Man with hearing loss lying in bed suffering from insomnia

It’s no fun when you can’t sleep at night. And when it occurs frequnetly, it’s especially vexing. You lie awake tossing and turning, checking the time again and again, and stressing about how exhausted you will be tomorrow. Medical professionals call this sort of persistent sleeplessness “insomnia”. Over time, the effects of persistent insomnia will add up, negatively impacting your general health.

And, maybe not surprisingly, “your overall health” includes your hearing health. That’s correct, insomnia can have an impact on your ability to hear. Though the relationship between hearing loss and insomnia might not be a cause-and-effect situation, there’s still a connection there.

Can your hearing be affected by lack of sleep?

How could loss of sleep possibly affect your hearing? There’s a considerable amount of research that indicates insomnia, over time, can affect your cardiovascular system. It becomes more difficult for your blood to flow into all of the extremities of your body when you aren’t getting the renewing power of a good night’s sleep.

Insomnia also means an increase in anxiety and stress. Being stressed and anxious aren’t only mental states, they’re physiological states, too.

So, how does hearing loss play into that? Your ears work because they’re filled with delicate little hairs known as stereocilia. These fragile hairs vibrate when sound occurs and the information gets sent to your brain, which then translates those vibrations into sounds.

These tiny hairs have a hard time remaining healthy when there are circulatory issues. These hairs can, in some cases, be irreversibly damaged. Damage of this kind is permanent. This can lead to permanent hearing loss, especially the longer it persists.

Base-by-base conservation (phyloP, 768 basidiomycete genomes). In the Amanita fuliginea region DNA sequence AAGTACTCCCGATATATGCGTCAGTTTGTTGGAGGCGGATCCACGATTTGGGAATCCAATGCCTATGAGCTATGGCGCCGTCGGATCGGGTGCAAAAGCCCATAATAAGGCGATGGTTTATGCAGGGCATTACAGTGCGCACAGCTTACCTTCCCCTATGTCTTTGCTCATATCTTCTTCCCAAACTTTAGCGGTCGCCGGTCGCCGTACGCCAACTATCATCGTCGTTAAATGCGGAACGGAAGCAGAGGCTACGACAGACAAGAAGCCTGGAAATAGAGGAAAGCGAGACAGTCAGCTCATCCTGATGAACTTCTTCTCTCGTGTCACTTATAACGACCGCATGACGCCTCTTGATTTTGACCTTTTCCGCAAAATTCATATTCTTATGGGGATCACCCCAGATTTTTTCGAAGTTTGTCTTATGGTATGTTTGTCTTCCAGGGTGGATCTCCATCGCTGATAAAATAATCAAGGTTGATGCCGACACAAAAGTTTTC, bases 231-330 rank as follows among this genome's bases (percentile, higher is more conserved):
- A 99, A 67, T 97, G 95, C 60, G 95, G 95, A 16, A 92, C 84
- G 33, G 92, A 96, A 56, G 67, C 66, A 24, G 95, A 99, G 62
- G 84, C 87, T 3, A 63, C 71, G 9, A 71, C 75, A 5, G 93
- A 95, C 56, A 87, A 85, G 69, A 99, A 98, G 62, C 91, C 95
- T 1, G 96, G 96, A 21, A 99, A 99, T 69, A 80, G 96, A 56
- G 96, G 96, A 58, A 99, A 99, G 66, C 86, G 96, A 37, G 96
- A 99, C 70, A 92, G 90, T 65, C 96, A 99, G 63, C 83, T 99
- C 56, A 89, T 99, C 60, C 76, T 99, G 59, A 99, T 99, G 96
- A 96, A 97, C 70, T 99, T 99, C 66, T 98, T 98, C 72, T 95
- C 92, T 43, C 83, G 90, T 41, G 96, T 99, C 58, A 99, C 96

Is the opposite true?

Is it possible for hearing loss to make you lose sleep? Yes, it can! Hearing loss can make the world very quiet, and some individuals like a little bit of noise when they try to sleep. For people in this group, that amount of quiet can make it really hard to get a quality night’s sleep. Any amount of hearing loss stress (for example, if you’re stressed about losing your hearing) can have a similar effect.

If you have hearing loss, what can you do to get a good night’s sleep? Wearing your hearing aids during the day can help reduce stress on your brain at night (when you’re not wearing them). Adhering to other sleep-health tips can also be helpful.

How to get a good night’s sleep

  • Stop drinking caffeine after midday: Even if you drink decaf, it still has enough caffeine to give you problems sleeping. This includes soda too.
  • Try to de-stress as much as possible: Get away from work and do something soothing before bed.
  • For at least 2 hours before you go to bed, try to abstain from liquids: Needing to get up and go to the bathroom can initiate the “wake up” process in your brain. It’s better to sleep right through the night.
  • For at least an hour, avoid looking at screens: (Even longer if you can!) Screens tend to activate your brain
  • Try not to use your bedroom for other activities besides sleeping: Try to minimize the amount of things you use your bedroom for. Working in your bedroom is not a great plan.
  • Avoid drinking alcohol before you go to bed: Your natural sleep cycle will be disturbed by drinking alcohol before bed.
  • Get some exercise regularly: You may go to bed with some extra energy if you don’t get enough exercise. Getting enough exercise daily will be really helpful.

Be aware of the health of your hearing

You can still manage your symptoms even if you have hearing loss along with some insomnia.

Make an appointment for a hearing test today!

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The site information is for educational and informational purposes only and does not constitute medical advice. To receive personalized advice or treatment, schedule an appointment.

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